Chief Justice Brands Prosecution Witness ‘Unreliable’

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On Day Four of the second Police Death Squad Murder Trial, Chief Justice, Bryan Sykes, told the Court that he’ll instruct the jury to treat yesterday’s prosecution witness as unreliable.

The Chief Justice also raised concerns over the ‘objectivity of the investigation’ which built the prosecution’s case against three members of the constabulary force.

Three of those men, Detective Corporal Kevin Adams, District Constable Carl Bucknor and Constable Howard Brown, are on trial in the Supreme Court in Kingston.

Yesterday, the prosecution witness testified he was at the premises when the three policemen killed Andrew Bissoon. He admitted that there were a number of inconsistencies in his story. He said he knew Detective Corporal Adams as Collis ‘Chucky’ Brown.

The witness went on to identify Constable Howard Brown as ‘Gaza’ and District Constable Bucknor as ‘Addi’. The witness lied to investigators of the Independent Commission of Investigations, INDECOM when he signed thee statements in a fake name.

During the cross-examination of the policeman who led the operation in September 2011, this afternoon, retired Inspector, Junior Johnson, Justice Sykes, brought proceedings to a halt.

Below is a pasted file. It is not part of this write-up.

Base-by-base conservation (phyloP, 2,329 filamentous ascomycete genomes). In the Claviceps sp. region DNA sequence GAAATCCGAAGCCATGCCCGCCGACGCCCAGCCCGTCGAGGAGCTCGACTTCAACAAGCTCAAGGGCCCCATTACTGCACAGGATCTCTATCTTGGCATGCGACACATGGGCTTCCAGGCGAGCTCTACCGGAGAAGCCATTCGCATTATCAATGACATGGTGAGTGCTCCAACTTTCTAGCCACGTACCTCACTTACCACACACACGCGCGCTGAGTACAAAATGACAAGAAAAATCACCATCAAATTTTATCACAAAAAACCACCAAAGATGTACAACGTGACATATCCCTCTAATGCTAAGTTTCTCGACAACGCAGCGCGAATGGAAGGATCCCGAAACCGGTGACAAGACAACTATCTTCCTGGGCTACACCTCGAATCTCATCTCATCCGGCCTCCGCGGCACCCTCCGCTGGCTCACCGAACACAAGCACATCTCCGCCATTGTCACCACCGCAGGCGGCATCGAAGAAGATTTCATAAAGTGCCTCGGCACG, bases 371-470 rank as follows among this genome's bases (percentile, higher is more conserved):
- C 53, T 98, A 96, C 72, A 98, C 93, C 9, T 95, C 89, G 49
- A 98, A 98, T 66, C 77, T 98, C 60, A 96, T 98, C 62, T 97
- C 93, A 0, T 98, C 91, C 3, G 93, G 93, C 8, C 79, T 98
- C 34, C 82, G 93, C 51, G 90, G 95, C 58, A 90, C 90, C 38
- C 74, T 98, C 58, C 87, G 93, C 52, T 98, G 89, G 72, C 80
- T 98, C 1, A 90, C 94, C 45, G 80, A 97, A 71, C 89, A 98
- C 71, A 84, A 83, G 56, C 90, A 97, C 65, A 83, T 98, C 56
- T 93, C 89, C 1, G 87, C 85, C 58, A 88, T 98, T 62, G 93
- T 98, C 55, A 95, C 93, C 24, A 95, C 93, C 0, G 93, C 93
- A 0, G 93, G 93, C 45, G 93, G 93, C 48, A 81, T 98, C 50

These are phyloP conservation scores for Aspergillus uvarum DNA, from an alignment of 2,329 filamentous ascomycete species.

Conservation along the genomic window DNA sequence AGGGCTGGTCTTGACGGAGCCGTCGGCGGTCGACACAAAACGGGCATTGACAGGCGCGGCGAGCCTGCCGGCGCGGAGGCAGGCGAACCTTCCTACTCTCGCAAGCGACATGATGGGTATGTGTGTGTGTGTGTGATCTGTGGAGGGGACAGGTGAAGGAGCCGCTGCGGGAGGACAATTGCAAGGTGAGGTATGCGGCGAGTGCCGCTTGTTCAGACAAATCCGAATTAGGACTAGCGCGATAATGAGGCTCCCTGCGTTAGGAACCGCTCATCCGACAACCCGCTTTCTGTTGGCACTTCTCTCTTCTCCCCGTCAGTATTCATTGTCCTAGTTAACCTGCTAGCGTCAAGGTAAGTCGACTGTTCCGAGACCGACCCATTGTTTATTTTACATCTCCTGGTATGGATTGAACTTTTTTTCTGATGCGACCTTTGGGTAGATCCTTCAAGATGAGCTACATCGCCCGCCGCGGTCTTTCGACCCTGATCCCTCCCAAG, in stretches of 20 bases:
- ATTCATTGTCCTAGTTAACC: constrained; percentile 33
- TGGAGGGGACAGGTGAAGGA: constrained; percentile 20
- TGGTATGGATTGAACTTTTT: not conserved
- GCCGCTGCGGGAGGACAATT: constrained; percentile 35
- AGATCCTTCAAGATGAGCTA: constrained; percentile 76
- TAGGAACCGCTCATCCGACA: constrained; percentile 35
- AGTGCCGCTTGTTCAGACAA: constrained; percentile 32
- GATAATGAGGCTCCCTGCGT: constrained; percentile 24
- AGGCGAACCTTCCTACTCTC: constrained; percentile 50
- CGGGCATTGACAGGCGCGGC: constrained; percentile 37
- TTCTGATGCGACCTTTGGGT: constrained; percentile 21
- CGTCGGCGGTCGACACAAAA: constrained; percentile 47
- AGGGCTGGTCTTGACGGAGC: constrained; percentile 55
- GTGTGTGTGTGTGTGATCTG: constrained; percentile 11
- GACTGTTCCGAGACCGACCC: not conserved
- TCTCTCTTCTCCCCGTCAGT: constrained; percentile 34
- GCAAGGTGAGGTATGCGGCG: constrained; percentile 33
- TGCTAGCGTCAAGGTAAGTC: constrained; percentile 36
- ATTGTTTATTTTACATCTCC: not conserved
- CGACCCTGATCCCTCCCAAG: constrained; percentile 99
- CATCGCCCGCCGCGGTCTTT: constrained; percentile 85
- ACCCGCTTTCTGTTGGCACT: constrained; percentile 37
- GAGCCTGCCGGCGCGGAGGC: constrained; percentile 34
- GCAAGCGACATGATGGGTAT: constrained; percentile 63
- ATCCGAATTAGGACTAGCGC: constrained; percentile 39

Retired Inspector Johnson was being asked by the defense if Collis ‘Chucky’ Brown or Pete ‘Gaza’ Samuels were at the scene of the shooting when the prosecution, led by Queen’s Counsel Caroline Hay, raised an objection.

During the objection the presiding judge asked; ‘Is this a genuine objective process or are people being targeted?’

In his evidence, retired Inspector Johnson said neither Collis Brown nor Pete Samuels were on the scene of the incident.

Chief Justice Sykes says given the inconsistencies in the statements given to by the civilian witness he’ll instruct the jury to treat his evidence as unreliable.

Following a heated exchange with the prosecution Chief Justice Sykes again raised concerns, asking: ‘Is this a fair and objective investigation?’ He went on to say that in a case where the identities of the people on trial is important, ‘we have a witness identification that is wrong.’

The trial will resume next Thursday.

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William Mitchell is a sports-fanatic turned journalist. He graduated from CARIMAC in 2016. He interned at the Jamaica Gleaner covering sports and joined NNN in 2017. Mitchell covers crime for Nationwide. He’s been to every single zone of special operations across the island.


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